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  • Specimen of the Week: Week Ninety-Four

    By Emma-Louise Nicholls, on 29 July 2013

    Six blogs away from the big 1-0-0! In the run up to the 100th blog I am going to bring to you the top ten specimens at the Grant Museum, as voted for by…. me. I have employed strict criteria with which to segregate the top ten from the other 67,990 specimens that we have in our care…

    1) It must not be on permanent display, giving you a little behind-the-scenes magic, if you will, as the specimen will then go on display for the week of which it has been named ‘Specimen’. Oh yes. That’s almost as good as our exhibition It Came From The Stores. Almost.

    2) It must have at some point in the past made me say ‘woooo’ out loud (given my childlike disposition for expressing wonderment at the world at large, this is not necessarily a hard qualification for the specimen to achieve)

    3) I must know (at least in a vague sort of a way) what species the specimen is, as SotW is researched and written within a strict one hour time frame.

    With that in mind, at Number Seven, this week’s Specimen of the Week is…

     

    **The pseudoscorpion**

     

    Two teeny tiny pseudoscorpions (Chelifer cancroides) at the Grant Museum. LDUCZ-J93

    Two teeny tiny pseudoscorpions
    (Chelifer cancroides) at the Grant Museum.
    LDUCZ-J93

    1) As the pseudo part of the name suggests, these tiny creatures are not actually scorpions. They have eight legs, have jackknife shaped mouth parts (chelicerae) and can produce silk, which makes them those most favourite amongst invertebrates, yep- they are spiders. It is not just a good PR rep that made them adopt the name pseudoscorpion. They do, for the most part, greatly resemble scorpions, down to the pincers. They are missing the tail though which you’ve seen the Scorpion King, you’ll know is a major feature of a scorpion.

     

    2) Pseudoscorpions are super tiny. Normally, no longer than 5 mm in total length, with the largest of the not inconsiderable 3,300 species reaching a whopping 12 mm, I think my bunny slippers just ran for cover. (To quote one of my favourite films). The most commonly encountered species is the one we have here which is the unadventurously named house pseudoscorpion. Told you not to expect much. Don’t let the name put you off though, they *are* brilliant. The house pseudoscorpion is a fetching brown colour and has eight legs, two pincers, and two eyes (not a pointless fact, some species have four). The abdomen is divided into 12 segments (though you’ll probably only be able to count 10, so you’ll have to take the other two on faith). The pincers that give it its fake scorpion association are HUGE. Compared to the owner, which is only 4 mm in length don’t forget. The pincers are more than twice the length of the legs and when extended, can reach over twice the length of the body. If these animals were bigger than 4 mm, they’d be really scary.

     

    A pseudoscorpion from Idaho. (Image by Marshal Hedin. Taken from commons.wikimedia.org)

    A pseudoscorpion from Idaho. (Image by Marshal
    Hedin. Taken from commons.wikimedia.org)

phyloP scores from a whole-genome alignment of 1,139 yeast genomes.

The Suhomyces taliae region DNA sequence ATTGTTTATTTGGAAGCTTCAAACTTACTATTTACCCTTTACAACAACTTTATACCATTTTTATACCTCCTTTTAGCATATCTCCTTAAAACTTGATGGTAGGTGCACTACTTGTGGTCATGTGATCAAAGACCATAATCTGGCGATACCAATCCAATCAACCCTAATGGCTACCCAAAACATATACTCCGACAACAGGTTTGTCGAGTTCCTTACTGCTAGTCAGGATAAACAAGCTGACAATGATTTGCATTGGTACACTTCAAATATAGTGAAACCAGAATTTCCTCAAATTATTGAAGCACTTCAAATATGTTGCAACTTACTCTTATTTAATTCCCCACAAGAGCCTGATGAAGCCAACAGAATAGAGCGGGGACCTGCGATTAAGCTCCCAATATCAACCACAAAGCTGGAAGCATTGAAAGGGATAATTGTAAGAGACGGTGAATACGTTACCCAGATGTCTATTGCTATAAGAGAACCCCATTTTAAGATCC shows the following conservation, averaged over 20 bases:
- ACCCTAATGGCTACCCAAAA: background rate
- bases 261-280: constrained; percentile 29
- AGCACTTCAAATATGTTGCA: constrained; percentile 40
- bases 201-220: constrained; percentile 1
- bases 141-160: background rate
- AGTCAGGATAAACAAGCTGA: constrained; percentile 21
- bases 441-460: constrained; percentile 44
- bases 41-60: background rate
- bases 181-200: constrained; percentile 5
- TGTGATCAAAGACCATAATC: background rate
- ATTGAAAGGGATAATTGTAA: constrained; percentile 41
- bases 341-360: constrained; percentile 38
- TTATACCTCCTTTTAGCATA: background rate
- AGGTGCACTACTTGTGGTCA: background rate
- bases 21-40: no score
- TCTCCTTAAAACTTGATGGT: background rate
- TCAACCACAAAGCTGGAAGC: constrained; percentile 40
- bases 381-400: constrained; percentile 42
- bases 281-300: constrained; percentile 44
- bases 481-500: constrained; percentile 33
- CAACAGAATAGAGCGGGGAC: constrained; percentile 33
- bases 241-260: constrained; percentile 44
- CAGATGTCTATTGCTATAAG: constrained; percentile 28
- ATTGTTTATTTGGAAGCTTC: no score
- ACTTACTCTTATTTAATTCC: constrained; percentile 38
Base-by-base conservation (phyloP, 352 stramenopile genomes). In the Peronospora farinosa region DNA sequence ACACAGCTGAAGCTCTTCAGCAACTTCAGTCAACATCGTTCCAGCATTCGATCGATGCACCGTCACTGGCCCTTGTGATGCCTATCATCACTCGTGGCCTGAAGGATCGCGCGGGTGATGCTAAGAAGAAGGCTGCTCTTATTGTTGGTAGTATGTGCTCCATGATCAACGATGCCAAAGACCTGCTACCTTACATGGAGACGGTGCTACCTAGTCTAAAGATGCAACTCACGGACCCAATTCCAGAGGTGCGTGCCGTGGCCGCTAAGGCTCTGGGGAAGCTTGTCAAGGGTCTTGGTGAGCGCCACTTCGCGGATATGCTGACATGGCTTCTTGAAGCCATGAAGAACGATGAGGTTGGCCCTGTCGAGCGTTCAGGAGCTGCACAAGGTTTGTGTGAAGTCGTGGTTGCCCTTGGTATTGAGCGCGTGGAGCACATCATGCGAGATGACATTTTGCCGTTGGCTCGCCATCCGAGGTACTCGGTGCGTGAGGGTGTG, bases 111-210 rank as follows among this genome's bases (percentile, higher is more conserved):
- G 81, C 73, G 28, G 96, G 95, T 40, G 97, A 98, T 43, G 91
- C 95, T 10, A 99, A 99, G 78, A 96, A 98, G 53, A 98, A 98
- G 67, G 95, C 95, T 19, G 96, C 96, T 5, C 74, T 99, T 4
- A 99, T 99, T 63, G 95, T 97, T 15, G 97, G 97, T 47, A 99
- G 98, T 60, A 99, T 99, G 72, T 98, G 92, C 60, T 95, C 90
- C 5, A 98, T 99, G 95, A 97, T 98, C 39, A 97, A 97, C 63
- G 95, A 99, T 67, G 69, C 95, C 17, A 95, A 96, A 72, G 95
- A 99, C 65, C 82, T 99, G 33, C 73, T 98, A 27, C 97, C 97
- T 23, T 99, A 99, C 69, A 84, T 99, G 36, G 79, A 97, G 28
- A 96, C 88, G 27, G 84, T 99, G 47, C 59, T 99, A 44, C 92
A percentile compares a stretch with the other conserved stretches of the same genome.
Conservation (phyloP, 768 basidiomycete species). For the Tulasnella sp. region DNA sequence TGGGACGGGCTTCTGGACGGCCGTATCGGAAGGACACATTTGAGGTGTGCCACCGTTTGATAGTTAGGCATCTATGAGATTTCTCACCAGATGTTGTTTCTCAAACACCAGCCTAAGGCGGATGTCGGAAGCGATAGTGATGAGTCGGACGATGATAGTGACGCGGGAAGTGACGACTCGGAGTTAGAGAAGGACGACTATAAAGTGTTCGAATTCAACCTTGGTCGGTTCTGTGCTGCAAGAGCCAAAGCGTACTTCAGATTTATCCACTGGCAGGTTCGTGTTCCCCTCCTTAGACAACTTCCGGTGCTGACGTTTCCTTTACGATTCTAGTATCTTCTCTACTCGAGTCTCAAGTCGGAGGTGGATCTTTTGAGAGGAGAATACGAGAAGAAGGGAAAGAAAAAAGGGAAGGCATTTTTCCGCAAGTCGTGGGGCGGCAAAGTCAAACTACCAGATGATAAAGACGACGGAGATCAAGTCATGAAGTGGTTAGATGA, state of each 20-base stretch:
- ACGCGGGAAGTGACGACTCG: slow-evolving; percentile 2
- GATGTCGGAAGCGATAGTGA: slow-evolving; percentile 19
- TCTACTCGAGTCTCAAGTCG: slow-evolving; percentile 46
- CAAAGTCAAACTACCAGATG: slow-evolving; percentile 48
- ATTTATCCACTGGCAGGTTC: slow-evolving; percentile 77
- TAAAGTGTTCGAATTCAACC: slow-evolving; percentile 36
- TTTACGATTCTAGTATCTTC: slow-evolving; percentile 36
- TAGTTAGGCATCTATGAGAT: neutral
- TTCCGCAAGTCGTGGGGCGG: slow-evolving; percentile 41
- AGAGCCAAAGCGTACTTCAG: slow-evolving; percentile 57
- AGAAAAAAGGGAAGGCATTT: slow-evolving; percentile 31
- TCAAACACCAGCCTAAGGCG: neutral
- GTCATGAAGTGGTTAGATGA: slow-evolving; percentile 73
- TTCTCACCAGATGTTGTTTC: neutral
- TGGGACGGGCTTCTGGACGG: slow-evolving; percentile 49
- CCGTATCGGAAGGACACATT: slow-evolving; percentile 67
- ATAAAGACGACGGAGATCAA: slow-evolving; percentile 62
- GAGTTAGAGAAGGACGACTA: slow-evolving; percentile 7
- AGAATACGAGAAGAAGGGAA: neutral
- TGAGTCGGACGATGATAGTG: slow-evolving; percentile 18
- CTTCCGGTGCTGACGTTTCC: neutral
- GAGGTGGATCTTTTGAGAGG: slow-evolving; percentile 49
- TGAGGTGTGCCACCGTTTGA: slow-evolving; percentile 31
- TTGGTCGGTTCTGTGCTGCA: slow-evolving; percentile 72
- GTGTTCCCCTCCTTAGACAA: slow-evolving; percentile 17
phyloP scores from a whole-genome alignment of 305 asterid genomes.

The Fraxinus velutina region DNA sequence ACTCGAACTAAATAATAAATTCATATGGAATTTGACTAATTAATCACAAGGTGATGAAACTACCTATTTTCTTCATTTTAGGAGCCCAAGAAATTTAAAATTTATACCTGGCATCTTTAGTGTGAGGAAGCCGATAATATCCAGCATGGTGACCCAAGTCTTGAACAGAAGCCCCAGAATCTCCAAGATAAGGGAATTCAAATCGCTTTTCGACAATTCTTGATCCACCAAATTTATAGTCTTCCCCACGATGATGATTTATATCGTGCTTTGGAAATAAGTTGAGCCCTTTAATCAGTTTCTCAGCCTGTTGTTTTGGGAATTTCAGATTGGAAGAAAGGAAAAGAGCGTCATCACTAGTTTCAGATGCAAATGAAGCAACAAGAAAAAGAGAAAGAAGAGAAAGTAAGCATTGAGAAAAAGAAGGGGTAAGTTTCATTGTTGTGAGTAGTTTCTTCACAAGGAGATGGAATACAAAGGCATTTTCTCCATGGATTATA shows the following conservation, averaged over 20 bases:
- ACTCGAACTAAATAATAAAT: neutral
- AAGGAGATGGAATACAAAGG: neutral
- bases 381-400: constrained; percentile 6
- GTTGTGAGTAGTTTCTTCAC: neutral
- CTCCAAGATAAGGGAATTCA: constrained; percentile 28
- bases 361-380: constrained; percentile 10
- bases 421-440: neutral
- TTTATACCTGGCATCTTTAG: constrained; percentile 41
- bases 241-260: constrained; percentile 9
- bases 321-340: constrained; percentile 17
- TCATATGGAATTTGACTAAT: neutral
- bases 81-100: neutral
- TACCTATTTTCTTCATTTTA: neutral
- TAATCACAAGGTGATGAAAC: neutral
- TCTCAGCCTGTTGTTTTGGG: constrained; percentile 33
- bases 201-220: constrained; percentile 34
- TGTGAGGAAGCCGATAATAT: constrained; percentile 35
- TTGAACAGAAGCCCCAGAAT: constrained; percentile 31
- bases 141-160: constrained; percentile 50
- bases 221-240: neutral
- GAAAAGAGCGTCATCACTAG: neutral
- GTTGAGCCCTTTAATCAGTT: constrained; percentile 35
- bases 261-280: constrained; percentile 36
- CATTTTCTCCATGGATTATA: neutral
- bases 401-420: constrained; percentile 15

3) Mating between house pseudoscorpions is fascinating. The male establishes a mating territory of up to 2 cm in size. No, that’s not a typing error. They then rub themselves on the floor in the middle (presumably excreting pheromones) and wait for a female to wander over. As she enters the area, he will begin to vibrate and shows off the size of his pincers (not a euphemism). To impregnate the female, the male will release a packet of sperm and then carefully guide the female on top of it. It’s kind of sweet really. This whole process can last up to an hour.

     

    4) Between 20 and 40 eggs are produced which the female carries around with her. The babies hatch as tiny (tiniER) versions of the adults, much like great white sharks, (probably the only similarity between the two) and will stay with their mum for several days. They can sometimes be seen riding around on her back. The time from egg laying to them being ‘weaned’ and going off in to the world takes a whopping three weeks. To reach their adult size the baby house pseudoscorpions moult three times over a period of between 10 and 24 months, depending on the environmental temperature. They reach old age pensioner-hood between 3 and 4 years of age.

     

    A pseudoscorpion with particularly impressive pincers (pedipalps). (Image by Kaldari. Taken from commons.wikimedia.org)

    A pseudoscorpion with particularly impressive pincers
    (pedipalps). (Image by Kaldari. Taken from
    commons.wikimedia.org)

    5) WARNING: CONTAINS GRAPHIC EATING METHODS.
    Teeny tiny they may be but pseudoscorpions are actually mega scary. If you are their prey. They inject poison from glands in their pincers which paralyses their victim. They then tear the prey apart ALIVE and the body fluids sucked out. Told you they were scary.

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    One Response to “Specimen of the Week: Week Ninety-Four”

    • 1
      Maddy wrote on 2 August 2013:

      Just wanted to say how much I enjoy your writing. Entertaining and informative. Keep up the good work!

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